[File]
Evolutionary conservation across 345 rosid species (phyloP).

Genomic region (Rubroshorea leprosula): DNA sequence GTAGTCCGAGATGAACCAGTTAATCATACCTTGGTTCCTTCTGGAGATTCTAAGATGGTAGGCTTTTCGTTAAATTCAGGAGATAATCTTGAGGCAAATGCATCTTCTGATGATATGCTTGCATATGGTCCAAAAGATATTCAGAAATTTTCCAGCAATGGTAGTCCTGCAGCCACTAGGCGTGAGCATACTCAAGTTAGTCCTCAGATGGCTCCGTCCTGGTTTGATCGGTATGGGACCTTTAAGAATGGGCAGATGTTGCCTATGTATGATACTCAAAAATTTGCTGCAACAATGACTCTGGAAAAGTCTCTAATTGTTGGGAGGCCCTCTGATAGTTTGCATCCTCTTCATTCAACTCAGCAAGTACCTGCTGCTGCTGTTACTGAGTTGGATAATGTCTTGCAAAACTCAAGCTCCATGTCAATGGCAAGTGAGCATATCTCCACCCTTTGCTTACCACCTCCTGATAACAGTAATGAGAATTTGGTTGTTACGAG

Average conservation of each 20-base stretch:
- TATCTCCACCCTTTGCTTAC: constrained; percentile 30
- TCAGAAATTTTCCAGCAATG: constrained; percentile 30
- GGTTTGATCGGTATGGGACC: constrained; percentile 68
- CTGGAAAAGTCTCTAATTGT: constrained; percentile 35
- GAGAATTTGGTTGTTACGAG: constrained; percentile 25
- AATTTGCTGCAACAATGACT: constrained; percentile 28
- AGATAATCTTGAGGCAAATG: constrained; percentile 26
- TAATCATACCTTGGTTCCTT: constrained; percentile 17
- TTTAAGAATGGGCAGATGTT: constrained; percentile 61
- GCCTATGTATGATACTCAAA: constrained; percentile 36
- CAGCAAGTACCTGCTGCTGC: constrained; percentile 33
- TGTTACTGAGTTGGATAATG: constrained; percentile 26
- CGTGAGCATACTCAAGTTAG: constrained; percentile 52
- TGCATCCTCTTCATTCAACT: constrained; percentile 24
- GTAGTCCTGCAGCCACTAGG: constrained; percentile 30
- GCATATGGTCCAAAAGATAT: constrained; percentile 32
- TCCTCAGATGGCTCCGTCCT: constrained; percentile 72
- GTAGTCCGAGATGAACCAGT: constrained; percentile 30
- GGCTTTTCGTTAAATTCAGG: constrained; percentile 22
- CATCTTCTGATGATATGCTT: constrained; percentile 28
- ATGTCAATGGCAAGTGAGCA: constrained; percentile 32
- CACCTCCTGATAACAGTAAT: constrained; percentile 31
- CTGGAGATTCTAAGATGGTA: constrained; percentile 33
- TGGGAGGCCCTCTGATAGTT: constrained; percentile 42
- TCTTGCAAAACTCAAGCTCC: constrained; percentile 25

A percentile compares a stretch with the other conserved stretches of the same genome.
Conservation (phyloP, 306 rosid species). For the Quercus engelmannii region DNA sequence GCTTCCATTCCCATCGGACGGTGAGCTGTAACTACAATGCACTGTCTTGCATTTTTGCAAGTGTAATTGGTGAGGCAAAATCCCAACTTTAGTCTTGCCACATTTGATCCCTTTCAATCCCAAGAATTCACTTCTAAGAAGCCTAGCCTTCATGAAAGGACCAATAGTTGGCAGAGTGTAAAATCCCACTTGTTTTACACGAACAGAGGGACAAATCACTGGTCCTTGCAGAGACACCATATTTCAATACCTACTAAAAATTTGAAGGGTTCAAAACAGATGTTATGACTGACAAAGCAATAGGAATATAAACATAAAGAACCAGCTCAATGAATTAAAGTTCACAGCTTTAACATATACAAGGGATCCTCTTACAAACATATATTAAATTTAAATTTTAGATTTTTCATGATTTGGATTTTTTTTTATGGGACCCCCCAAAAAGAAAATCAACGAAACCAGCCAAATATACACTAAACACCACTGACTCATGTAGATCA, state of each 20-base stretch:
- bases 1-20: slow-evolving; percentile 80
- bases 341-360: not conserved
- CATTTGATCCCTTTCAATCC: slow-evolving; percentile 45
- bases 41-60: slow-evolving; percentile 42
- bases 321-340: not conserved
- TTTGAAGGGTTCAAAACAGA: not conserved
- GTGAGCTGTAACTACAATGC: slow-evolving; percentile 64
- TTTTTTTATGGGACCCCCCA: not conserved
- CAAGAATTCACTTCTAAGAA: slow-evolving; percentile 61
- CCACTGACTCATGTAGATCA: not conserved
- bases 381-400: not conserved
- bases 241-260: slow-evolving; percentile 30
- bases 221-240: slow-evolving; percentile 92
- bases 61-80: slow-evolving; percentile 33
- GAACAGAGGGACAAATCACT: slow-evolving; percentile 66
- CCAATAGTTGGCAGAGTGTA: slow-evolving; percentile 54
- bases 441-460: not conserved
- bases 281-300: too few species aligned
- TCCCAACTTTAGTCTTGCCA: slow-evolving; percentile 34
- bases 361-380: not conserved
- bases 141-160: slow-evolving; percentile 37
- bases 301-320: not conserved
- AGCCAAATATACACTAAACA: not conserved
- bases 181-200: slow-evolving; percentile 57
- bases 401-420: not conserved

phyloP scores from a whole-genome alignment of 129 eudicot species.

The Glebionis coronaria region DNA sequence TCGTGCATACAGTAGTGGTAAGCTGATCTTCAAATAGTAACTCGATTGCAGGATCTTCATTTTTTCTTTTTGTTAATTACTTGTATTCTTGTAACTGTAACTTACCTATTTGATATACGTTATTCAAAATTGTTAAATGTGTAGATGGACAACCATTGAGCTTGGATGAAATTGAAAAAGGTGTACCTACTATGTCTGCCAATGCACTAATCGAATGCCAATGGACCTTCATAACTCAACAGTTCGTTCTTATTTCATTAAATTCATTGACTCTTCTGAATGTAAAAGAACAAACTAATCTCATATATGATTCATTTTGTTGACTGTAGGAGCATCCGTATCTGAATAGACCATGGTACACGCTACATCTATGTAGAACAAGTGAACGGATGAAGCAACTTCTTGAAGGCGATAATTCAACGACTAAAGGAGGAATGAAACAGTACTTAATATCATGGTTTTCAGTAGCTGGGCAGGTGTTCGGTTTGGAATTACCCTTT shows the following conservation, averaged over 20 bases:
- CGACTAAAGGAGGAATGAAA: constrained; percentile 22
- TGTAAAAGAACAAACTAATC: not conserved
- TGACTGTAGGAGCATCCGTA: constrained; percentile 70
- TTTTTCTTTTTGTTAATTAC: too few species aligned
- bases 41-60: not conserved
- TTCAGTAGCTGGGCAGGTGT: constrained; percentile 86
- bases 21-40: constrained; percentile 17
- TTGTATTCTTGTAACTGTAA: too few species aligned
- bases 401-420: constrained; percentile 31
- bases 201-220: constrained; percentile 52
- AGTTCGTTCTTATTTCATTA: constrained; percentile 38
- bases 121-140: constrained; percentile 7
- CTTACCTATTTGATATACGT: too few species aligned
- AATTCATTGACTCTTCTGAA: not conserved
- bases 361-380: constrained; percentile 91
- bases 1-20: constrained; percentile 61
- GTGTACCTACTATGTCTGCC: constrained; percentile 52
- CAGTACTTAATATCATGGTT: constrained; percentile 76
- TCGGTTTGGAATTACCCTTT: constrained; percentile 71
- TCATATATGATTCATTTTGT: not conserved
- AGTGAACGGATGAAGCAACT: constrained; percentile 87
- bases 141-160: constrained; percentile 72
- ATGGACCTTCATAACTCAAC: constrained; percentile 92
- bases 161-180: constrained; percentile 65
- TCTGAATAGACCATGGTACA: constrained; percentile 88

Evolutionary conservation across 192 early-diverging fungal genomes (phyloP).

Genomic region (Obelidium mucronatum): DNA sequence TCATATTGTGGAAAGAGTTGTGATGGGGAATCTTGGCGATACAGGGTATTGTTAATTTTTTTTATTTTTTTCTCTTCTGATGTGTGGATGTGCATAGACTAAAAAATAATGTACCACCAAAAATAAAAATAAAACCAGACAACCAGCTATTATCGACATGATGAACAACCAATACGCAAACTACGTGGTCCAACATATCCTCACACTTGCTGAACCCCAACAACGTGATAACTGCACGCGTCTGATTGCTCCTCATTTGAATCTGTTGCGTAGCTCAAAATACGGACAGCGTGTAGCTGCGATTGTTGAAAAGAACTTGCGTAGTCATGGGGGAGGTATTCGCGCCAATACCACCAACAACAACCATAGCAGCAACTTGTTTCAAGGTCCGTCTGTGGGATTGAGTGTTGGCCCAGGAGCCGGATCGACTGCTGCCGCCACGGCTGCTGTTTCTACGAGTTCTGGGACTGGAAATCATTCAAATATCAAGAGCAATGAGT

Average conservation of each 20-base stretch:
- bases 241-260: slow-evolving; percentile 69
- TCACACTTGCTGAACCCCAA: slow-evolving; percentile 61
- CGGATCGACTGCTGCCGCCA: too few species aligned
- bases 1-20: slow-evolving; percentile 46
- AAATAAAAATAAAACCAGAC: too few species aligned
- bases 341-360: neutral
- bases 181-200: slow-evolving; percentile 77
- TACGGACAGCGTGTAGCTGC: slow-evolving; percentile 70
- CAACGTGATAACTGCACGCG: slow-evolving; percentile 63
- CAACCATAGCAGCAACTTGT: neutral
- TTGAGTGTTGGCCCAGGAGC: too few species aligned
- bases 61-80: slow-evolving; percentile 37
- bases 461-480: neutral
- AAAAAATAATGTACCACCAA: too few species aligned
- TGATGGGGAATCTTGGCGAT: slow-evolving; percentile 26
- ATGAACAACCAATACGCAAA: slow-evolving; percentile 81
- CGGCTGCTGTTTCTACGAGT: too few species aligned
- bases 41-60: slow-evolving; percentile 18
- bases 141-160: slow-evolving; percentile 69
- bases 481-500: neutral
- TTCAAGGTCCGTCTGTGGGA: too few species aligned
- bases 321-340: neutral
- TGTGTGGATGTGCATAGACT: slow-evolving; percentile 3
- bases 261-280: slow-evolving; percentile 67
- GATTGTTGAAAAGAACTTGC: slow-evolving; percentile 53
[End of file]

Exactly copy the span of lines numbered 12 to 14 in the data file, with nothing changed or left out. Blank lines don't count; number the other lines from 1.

- TTTAAGAATGGGCAGATGTT: constrained; percentile 61
- GCCTATGTATGATACTCAAA: constrained; percentile 36
- CAGCAAGTACCTGCTGCTGC: constrained; percentile 33